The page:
Turkish President Recep Tayyip Erdogan spoke on Saturday at an opening of a book fair in Istanbul about the country’s shortcomings in telling its own stories and criticised the international media’s coverage of last year’s coup attempt.
Erdogan told the listening crowd, “Unfortunately we are not very successful in conveying our stories. This shortcoming is not only present in the written word, but also in theatre and film too. We are unable to convey our rich experience to the stage and the big screen. Spoken words are lost, the written words stick.”
Connecting the importance of a ‘national narrative’ to events, the Turkish president criticised the international media’s coverage of last year’s coup attempt adding that it was easy to see that international media had hoped for the success of the putschists.
“The double standard the international media organisations use in covering the incidents we have undergone in recent years is known,” the president said, adding, “It is the binding duty of all of us to hold onto this legacy. As always, we cannot count on the conscience or actions of others.”
Erdogan also had a warning for the youth of Turkey. “True knowledge cannot be attained through aphorisms squeezed into 140 characters. You cannot become a scholar that way. You cannot become a scholar with crumbs of knowledge found on search engines. One can only become a half portion intellectual this way. Nothing else.”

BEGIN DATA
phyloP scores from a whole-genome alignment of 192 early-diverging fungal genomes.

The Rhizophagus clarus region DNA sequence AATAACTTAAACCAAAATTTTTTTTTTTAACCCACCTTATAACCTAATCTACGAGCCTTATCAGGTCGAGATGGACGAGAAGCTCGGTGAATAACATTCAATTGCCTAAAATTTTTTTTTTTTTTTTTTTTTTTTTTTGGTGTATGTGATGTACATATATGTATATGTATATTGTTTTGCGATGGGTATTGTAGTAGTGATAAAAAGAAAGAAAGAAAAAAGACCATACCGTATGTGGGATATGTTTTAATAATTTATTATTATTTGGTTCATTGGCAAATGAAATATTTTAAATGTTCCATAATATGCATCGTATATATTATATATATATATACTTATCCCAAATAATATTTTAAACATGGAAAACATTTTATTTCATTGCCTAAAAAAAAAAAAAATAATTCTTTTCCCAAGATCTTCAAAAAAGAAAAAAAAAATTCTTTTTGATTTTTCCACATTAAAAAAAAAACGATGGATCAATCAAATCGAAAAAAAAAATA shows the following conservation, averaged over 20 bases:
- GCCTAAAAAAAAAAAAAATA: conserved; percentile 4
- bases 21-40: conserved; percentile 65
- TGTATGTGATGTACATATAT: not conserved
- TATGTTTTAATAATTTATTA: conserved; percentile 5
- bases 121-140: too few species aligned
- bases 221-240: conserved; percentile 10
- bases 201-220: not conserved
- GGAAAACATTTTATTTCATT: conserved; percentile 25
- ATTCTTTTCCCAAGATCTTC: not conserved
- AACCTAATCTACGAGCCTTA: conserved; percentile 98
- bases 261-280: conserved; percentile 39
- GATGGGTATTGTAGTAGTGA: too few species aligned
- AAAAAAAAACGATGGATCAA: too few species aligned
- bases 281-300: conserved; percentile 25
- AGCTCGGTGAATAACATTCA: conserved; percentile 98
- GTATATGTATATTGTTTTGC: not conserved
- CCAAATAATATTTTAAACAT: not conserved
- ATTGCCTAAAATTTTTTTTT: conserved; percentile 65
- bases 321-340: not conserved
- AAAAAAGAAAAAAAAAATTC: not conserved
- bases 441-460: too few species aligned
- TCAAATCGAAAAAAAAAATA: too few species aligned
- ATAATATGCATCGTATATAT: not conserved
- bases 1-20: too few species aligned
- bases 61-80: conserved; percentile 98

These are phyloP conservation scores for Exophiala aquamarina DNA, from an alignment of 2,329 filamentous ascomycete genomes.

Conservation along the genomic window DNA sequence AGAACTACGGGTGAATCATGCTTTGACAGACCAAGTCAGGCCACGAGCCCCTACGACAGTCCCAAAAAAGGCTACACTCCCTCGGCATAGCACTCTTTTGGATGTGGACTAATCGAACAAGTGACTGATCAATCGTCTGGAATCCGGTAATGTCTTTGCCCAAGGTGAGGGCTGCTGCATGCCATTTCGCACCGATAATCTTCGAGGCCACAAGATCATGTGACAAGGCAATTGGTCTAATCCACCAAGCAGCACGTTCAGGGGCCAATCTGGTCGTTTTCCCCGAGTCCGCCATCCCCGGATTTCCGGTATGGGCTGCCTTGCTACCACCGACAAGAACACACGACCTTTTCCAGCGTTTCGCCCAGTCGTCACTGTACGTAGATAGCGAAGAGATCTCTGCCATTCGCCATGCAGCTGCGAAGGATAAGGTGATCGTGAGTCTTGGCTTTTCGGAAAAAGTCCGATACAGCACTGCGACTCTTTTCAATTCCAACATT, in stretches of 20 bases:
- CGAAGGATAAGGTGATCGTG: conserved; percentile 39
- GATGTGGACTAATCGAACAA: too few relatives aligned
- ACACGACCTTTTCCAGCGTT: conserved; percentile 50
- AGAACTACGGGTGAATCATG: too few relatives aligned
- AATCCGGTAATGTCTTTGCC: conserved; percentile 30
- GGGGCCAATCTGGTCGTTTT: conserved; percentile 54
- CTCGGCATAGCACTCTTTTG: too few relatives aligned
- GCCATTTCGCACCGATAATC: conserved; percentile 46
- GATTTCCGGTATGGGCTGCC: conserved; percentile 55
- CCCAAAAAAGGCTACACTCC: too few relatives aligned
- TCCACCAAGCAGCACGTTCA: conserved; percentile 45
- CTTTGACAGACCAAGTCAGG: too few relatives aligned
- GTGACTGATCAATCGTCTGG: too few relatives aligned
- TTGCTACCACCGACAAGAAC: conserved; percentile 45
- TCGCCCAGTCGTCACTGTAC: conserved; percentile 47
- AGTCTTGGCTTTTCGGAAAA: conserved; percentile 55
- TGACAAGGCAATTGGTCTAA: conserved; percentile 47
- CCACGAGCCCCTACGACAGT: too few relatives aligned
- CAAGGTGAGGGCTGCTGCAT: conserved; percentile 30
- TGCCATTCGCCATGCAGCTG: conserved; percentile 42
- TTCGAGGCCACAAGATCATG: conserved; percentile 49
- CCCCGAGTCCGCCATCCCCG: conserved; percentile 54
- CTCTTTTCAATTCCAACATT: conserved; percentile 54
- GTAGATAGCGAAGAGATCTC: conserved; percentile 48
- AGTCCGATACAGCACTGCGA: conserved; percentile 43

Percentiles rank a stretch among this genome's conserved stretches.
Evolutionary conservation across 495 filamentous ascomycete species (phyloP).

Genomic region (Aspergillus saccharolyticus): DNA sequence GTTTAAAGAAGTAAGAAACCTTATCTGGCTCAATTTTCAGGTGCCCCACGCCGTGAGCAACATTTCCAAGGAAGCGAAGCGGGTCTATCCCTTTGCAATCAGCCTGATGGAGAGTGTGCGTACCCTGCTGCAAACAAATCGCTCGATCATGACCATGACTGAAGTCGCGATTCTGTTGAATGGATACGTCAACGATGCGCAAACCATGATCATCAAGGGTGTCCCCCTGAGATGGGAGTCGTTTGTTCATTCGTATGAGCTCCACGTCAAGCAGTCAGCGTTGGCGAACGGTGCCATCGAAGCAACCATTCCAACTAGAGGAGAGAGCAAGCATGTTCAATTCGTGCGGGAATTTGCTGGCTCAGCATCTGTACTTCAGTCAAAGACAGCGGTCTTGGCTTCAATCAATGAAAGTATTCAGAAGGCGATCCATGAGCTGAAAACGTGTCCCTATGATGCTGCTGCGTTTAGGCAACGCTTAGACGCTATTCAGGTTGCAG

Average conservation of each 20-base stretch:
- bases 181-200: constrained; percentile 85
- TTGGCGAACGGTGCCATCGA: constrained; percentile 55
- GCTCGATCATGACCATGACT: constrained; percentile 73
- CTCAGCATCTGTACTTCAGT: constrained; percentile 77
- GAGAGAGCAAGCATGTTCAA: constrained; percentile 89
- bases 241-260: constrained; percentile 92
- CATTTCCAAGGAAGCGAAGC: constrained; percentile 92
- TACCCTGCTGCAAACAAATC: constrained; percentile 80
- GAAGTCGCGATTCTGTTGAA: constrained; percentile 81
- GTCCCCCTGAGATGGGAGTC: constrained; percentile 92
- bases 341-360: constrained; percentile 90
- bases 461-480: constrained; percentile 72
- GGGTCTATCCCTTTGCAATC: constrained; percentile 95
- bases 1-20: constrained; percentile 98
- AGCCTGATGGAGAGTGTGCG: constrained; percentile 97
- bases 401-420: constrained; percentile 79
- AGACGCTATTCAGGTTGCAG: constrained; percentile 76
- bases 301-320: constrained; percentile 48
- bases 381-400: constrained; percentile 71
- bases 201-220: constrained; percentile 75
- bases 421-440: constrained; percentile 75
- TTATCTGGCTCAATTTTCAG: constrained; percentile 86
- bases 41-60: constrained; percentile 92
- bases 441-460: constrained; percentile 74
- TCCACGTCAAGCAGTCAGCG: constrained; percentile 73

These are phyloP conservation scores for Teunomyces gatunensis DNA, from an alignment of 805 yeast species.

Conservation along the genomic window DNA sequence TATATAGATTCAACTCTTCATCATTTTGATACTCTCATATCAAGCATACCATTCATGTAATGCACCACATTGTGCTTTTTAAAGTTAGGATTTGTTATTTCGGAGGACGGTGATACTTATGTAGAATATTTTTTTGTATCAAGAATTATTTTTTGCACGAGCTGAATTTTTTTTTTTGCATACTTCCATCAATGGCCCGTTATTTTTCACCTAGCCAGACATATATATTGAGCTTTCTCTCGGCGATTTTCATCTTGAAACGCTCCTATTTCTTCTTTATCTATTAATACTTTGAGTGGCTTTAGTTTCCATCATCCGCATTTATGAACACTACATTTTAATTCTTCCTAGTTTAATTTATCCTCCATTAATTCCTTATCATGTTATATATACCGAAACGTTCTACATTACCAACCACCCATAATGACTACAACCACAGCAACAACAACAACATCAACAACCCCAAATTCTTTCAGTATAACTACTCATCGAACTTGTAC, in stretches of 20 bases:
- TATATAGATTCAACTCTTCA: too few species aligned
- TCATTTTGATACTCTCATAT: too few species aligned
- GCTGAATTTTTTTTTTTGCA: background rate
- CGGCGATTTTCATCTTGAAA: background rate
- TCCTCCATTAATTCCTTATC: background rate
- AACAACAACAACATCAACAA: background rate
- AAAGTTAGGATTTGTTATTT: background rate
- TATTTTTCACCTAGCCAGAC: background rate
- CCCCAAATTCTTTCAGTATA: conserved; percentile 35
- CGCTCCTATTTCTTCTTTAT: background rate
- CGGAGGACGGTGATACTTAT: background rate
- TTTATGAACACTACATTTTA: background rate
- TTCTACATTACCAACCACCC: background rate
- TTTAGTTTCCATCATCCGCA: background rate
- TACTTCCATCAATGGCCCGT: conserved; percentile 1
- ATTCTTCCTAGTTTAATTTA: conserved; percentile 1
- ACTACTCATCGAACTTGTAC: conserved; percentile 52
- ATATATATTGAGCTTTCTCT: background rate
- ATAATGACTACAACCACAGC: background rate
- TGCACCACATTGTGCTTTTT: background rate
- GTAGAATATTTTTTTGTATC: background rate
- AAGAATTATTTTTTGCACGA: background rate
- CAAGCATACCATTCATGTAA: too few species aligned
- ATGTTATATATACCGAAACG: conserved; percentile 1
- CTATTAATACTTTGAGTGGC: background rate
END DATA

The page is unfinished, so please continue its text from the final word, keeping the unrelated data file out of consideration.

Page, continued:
Erdogan, who has vowed to ban Twitter on several occasions, is not very fond of the microblogging social media platform especially after the Gezi protests which erupted in the spring of 2013. Back then, Erdogan had vowed to ‘eradicate Twitter’ and in 2014 Turkey became one of two countries – the other being China – to block Twitter entirely.
Twitter is accessible in Turkey at present and popularly used. However, a social media crackdown after last year’s coup attempt has led to 3,861 social media users being detained. 1,734 individuals have been arrested and imprisoned while 1,317 were released on judicial control, with 810 people released after questioning.